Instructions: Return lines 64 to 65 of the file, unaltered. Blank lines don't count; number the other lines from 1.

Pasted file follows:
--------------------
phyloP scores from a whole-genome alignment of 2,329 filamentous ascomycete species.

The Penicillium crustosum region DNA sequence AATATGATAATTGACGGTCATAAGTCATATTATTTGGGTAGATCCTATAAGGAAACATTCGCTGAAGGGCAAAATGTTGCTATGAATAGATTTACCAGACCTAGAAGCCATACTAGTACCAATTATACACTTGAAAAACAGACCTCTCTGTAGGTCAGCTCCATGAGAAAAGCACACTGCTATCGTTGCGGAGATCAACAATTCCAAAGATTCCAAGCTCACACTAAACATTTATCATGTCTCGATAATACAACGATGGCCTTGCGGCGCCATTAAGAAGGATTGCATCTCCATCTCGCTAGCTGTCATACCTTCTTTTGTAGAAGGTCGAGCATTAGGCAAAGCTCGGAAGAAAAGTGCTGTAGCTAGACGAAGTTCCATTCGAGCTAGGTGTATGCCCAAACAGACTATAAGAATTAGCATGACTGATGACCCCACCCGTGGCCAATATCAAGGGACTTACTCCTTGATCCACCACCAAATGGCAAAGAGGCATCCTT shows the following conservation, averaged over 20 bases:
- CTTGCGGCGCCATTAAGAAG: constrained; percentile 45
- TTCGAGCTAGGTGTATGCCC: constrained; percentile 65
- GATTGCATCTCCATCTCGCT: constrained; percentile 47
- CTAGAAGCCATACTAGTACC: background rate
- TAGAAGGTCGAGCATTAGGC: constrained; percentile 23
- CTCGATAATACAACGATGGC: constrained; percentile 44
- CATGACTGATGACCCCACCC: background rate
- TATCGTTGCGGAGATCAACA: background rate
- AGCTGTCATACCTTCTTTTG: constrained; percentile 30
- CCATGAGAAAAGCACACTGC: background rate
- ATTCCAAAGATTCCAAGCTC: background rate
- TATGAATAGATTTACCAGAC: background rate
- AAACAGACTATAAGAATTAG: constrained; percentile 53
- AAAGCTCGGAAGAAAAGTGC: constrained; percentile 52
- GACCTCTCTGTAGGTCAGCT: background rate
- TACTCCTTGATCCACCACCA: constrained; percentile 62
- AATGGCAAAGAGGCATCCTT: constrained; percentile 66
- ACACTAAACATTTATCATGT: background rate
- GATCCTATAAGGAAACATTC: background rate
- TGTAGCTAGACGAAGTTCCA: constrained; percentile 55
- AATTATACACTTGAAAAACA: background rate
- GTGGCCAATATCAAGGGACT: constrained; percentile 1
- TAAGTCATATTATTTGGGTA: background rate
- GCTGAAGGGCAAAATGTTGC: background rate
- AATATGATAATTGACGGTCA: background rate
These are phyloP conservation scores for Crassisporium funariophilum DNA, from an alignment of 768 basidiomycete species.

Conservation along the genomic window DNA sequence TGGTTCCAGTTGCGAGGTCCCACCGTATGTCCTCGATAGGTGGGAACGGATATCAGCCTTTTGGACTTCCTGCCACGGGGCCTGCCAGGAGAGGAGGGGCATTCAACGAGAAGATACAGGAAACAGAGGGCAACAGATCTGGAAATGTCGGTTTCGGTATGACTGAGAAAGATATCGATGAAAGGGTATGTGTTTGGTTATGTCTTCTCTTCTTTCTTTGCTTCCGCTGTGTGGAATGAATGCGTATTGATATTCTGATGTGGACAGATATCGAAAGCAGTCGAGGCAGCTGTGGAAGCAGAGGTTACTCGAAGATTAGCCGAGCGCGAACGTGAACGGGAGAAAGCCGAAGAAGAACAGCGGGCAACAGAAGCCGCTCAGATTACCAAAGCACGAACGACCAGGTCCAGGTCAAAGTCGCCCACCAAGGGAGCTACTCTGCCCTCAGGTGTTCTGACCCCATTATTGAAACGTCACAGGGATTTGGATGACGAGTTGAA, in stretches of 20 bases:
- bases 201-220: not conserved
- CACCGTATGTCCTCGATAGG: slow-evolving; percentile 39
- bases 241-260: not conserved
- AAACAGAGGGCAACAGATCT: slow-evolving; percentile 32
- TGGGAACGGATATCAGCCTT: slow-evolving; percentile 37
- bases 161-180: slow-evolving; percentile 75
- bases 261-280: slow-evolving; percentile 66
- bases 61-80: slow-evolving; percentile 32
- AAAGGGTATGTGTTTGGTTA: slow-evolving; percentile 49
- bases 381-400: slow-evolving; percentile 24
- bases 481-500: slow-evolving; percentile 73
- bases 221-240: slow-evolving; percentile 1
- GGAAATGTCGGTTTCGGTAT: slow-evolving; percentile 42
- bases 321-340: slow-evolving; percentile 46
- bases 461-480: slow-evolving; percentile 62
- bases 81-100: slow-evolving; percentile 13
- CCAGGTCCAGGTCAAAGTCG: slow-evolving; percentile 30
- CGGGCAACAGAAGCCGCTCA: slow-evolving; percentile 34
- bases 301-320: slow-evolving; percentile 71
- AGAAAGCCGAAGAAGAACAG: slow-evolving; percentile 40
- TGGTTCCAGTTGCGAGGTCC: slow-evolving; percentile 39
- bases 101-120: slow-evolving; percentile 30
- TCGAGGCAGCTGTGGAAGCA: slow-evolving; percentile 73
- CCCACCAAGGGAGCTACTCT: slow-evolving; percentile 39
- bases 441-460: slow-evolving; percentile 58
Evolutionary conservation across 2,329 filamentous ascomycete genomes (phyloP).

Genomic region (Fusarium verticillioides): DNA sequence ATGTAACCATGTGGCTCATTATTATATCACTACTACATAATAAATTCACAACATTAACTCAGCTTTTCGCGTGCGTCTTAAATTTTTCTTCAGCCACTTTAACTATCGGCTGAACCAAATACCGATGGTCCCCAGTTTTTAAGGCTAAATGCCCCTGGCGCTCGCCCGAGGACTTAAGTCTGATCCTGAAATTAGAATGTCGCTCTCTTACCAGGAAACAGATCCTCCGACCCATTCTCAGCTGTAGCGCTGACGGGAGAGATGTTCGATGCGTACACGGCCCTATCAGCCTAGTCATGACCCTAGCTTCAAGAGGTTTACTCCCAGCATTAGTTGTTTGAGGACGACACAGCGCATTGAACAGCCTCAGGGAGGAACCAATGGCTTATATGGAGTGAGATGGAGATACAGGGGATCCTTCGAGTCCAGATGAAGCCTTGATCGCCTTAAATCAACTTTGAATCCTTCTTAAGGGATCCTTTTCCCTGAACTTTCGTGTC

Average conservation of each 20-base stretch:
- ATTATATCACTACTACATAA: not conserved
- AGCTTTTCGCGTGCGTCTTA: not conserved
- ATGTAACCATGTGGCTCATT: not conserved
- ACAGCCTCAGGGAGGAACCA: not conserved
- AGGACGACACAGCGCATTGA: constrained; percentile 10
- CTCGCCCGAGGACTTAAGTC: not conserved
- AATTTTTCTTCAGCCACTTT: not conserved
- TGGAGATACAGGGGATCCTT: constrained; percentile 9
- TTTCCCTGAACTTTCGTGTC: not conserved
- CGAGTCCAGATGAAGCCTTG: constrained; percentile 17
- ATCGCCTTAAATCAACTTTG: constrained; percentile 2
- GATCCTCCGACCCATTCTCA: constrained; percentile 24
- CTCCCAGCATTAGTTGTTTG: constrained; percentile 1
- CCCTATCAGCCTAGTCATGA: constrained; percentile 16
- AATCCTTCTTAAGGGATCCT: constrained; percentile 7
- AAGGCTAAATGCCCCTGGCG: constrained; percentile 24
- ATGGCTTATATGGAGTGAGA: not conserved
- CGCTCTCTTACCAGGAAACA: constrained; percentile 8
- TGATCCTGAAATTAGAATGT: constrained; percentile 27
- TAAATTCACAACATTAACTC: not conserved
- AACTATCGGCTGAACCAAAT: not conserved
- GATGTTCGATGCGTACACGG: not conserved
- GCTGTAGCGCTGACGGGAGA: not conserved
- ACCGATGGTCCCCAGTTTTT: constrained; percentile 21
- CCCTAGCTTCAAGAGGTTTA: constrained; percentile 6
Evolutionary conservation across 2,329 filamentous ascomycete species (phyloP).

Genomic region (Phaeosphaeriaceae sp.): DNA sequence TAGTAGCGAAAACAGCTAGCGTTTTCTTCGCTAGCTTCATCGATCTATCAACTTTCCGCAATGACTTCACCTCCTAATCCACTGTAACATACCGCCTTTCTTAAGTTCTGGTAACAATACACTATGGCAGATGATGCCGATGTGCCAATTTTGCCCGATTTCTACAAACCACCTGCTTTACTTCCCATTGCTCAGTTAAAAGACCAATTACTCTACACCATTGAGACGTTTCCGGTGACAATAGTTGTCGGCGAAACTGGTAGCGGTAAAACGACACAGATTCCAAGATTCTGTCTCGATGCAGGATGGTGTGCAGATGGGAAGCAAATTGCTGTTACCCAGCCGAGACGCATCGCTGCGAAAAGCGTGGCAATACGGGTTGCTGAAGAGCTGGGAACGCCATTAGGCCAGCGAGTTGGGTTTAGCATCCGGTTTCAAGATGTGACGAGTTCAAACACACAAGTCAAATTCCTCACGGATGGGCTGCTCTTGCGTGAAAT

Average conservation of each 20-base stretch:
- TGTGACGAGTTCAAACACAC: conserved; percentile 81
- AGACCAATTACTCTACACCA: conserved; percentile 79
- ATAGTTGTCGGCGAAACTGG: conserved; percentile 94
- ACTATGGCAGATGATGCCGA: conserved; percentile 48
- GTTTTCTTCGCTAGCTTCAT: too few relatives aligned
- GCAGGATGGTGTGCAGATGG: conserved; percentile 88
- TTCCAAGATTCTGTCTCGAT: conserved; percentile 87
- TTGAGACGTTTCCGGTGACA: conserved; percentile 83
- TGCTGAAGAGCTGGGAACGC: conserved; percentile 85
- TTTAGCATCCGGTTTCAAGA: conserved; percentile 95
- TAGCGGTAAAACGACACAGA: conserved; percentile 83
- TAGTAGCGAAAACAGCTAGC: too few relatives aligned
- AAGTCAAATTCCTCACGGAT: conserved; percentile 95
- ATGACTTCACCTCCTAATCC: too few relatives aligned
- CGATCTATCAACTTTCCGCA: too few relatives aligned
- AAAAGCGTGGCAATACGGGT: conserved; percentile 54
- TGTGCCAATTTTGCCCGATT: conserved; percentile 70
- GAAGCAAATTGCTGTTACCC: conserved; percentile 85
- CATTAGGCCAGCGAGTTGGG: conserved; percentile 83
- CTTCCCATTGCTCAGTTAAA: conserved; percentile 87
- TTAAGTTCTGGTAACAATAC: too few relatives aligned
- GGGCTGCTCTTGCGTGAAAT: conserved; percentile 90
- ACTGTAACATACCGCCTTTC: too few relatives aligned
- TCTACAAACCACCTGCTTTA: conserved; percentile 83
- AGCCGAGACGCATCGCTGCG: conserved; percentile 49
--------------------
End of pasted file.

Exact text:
- AATTTTTCTTCAGCCACTTT: not conserved
- TGGAGATACAGGGGATCCTT: constrained; percentile 9